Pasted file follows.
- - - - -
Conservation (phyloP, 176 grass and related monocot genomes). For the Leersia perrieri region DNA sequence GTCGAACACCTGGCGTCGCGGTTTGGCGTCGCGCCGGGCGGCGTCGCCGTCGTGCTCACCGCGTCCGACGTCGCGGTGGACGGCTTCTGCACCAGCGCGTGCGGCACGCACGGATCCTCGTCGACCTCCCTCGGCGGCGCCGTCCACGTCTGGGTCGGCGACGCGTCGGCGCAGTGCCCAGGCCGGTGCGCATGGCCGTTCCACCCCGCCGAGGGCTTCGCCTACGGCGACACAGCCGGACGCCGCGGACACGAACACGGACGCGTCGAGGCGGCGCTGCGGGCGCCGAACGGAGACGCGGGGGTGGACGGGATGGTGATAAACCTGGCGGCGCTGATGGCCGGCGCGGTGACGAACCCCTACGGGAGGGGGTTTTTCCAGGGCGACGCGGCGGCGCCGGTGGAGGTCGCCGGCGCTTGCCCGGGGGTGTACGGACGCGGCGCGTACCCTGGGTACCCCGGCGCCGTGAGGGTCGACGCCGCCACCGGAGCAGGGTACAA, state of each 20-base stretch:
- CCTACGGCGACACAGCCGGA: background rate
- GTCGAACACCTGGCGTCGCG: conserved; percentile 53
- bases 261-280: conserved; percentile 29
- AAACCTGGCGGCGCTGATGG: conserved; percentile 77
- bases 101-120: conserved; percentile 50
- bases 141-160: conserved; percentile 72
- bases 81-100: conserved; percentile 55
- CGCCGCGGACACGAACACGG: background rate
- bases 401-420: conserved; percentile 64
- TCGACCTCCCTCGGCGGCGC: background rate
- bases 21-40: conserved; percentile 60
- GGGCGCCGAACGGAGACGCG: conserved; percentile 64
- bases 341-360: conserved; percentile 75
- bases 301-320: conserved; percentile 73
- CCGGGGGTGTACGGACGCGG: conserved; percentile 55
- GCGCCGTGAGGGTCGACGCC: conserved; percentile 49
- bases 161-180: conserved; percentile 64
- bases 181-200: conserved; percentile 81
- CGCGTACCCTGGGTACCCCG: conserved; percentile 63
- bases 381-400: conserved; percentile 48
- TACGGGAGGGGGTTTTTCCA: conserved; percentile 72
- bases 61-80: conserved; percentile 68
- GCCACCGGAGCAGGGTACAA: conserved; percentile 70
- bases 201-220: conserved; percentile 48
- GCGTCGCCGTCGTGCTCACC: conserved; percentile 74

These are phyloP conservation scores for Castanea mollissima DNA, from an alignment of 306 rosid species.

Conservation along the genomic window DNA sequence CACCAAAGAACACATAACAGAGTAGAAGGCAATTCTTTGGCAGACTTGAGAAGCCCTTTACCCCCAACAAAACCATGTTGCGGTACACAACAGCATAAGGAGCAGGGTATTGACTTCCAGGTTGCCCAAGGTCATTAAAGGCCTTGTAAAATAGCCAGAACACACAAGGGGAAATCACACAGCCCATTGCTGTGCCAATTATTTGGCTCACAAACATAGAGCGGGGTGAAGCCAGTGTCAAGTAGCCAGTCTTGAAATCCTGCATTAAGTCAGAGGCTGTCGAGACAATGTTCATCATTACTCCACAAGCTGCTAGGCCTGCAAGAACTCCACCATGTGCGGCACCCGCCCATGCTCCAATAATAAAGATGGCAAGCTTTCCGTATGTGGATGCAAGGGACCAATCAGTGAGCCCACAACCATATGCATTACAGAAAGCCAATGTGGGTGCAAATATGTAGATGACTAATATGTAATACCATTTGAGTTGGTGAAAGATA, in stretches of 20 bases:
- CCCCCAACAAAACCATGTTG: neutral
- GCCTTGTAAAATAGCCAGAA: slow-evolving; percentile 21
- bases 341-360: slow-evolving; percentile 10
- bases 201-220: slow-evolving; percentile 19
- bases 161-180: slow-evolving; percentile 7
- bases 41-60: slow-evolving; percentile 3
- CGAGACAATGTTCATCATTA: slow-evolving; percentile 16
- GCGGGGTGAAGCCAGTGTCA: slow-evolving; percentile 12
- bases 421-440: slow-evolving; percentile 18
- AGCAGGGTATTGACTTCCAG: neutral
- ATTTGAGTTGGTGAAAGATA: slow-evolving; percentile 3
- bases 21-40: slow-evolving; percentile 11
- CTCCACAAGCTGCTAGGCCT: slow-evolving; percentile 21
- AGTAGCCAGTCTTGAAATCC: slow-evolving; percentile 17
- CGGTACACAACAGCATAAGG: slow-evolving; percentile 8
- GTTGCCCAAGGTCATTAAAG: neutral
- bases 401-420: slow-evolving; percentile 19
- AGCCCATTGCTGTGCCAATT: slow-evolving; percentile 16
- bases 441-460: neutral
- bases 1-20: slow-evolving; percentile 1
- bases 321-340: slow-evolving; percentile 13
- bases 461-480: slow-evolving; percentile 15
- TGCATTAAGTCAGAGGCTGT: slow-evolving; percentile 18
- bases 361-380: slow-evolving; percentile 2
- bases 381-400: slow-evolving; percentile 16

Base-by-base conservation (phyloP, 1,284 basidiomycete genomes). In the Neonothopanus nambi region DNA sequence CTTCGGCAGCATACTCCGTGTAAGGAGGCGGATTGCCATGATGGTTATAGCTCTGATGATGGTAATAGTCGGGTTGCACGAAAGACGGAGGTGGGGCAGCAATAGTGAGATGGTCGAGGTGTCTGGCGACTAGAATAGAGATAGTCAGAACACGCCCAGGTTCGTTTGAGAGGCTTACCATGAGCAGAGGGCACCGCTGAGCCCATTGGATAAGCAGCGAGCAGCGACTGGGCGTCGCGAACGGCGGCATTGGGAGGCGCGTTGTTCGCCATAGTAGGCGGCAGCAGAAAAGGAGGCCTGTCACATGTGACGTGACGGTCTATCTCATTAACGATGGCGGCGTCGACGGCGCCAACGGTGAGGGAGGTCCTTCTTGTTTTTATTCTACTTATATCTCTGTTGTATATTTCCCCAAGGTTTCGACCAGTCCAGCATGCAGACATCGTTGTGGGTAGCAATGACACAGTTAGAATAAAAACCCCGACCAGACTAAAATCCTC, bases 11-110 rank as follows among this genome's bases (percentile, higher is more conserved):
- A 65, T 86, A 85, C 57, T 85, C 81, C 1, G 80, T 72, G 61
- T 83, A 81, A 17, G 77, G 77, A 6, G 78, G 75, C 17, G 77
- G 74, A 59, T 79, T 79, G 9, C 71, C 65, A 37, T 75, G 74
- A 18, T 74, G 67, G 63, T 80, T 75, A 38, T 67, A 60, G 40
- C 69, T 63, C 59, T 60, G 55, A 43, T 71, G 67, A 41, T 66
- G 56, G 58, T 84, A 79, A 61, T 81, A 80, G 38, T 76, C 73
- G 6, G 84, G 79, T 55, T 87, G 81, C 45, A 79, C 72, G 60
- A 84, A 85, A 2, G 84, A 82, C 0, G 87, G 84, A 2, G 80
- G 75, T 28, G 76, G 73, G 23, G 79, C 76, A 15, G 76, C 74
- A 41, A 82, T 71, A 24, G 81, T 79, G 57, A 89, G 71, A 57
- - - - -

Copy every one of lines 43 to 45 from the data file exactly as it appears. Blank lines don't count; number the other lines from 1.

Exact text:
- CGGTACACAACAGCATAAGG: slow-evolving; percentile 8
- GTTGCCCAAGGTCATTAAAG: neutral
- bases 401-420: slow-evolving; percentile 19